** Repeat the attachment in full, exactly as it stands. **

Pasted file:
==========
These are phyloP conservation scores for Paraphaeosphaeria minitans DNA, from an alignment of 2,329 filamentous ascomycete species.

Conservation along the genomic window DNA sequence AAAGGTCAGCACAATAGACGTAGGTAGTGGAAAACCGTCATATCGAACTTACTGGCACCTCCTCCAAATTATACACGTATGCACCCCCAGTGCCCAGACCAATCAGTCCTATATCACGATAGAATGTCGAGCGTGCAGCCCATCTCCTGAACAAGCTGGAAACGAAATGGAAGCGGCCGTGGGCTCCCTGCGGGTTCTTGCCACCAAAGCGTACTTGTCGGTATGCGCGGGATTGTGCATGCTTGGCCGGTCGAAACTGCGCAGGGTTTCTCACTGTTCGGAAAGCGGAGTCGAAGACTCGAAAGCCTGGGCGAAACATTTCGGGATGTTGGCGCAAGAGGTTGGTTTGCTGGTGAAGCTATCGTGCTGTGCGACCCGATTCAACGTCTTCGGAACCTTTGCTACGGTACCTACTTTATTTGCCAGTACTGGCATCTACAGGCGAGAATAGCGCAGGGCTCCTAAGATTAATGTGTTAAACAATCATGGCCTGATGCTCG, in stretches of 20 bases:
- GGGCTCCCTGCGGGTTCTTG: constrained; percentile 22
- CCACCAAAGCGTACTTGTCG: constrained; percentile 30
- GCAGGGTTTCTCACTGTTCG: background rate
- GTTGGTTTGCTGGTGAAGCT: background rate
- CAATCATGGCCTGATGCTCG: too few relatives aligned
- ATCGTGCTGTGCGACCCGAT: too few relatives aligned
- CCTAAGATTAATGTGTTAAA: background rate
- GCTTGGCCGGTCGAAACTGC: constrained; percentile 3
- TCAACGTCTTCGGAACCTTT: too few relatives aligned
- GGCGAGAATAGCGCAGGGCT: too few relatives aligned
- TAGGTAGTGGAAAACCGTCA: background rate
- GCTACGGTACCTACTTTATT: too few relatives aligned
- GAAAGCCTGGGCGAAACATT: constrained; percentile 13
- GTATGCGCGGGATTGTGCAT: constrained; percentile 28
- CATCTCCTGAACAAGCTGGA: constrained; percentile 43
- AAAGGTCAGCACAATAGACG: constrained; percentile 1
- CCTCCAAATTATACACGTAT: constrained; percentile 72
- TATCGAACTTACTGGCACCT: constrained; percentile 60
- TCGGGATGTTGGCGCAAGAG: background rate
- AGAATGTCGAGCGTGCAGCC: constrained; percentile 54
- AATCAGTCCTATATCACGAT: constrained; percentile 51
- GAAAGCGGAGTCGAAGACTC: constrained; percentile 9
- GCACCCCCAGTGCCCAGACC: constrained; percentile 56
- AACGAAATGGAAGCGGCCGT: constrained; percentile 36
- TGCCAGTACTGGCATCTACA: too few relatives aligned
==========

These are phyloP conservation scores for Paraphaeosphaeria minitans DNA, from an alignment of 2,329 filamentous ascomycete species.

Conservation along the genomic window DNA sequence AAAGGTCAGCACAATAGACGTAGGTAGTGGAAAACCGTCATATCGAACTTACTGGCACCTCCTCCAAATTATACACGTATGCACCCCCAGTGCCCAGACCAATCAGTCCTATATCACGATAGAATGTCGAGCGTGCAGCCCATCTCCTGAACAAGCTGGAAACGAAATGGAAGCGGCCGTGGGCTCCCTGCGGGTTCTTGCCACCAAAGCGTACTTGTCGGTATGCGCGGGATTGTGCATGCTTGGCCGGTCGAAACTGCGCAGGGTTTCTCACTGTTCGGAAAGCGGAGTCGAAGACTCGAAAGCCTGGGCGAAACATTTCGGGATGTTGGCGCAAGAGGTTGGTTTGCTGGTGAAGCTATCGTGCTGTGCGACCCGATTCAACGTCTTCGGAACCTTTGCTACGGTACCTACTTTATTTGCCAGTACTGGCATCTACAGGCGAGAATAGCGCAGGGCTCCTAAGATTAATGTGTTAAACAATCATGGCCTGATGCTCG, in stretches of 20 bases:
- GGGCTCCCTGCGGGTTCTTG: constrained; percentile 22
- CCACCAAAGCGTACTTGTCG: constrained; percentile 30
- GCAGGGTTTCTCACTGTTCG: background rate
- GTTGGTTTGCTGGTGAAGCT: background rate
- CAATCATGGCCTGATGCTCG: too few relatives aligned
- ATCGTGCTGTGCGACCCGAT: too few relatives aligned
- CCTAAGATTAATGTGTTAAA: background rate
- GCTTGGCCGGTCGAAACTGC: constrained; percentile 3
- TCAACGTCTTCGGAACCTTT: too few relatives aligned
- GGCGAGAATAGCGCAGGGCT: too few relatives aligned
- TAGGTAGTGGAAAACCGTCA: background rate
- GCTACGGTACCTACTTTATT: too few relatives aligned
- GAAAGCCTGGGCGAAACATT: constrained; percentile 13
- GTATGCGCGGGATTGTGCAT: constrained; percentile 28
- CATCTCCTGAACAAGCTGGA: constrained; percentile 43
- AAAGGTCAGCACAATAGACG: constrained; percentile 1
- CCTCCAAATTATACACGTAT: constrained; percentile 72
- TATCGAACTTACTGGCACCT: constrained; percentile 60
- TCGGGATGTTGGCGCAAGAG: background rate
- AGAATGTCGAGCGTGCAGCC: constrained; percentile 54
- AATCAGTCCTATATCACGAT: constrained; percentile 51
- GAAAGCGGAGTCGAAGACTC: constrained; percentile 9
- GCACCCCCAGTGCCCAGACC: constrained; percentile 56
- AACGAAATGGAAGCGGCCGT: constrained; percentile 36
- TGCCAGTACTGGCATCTACA: too few relatives aligned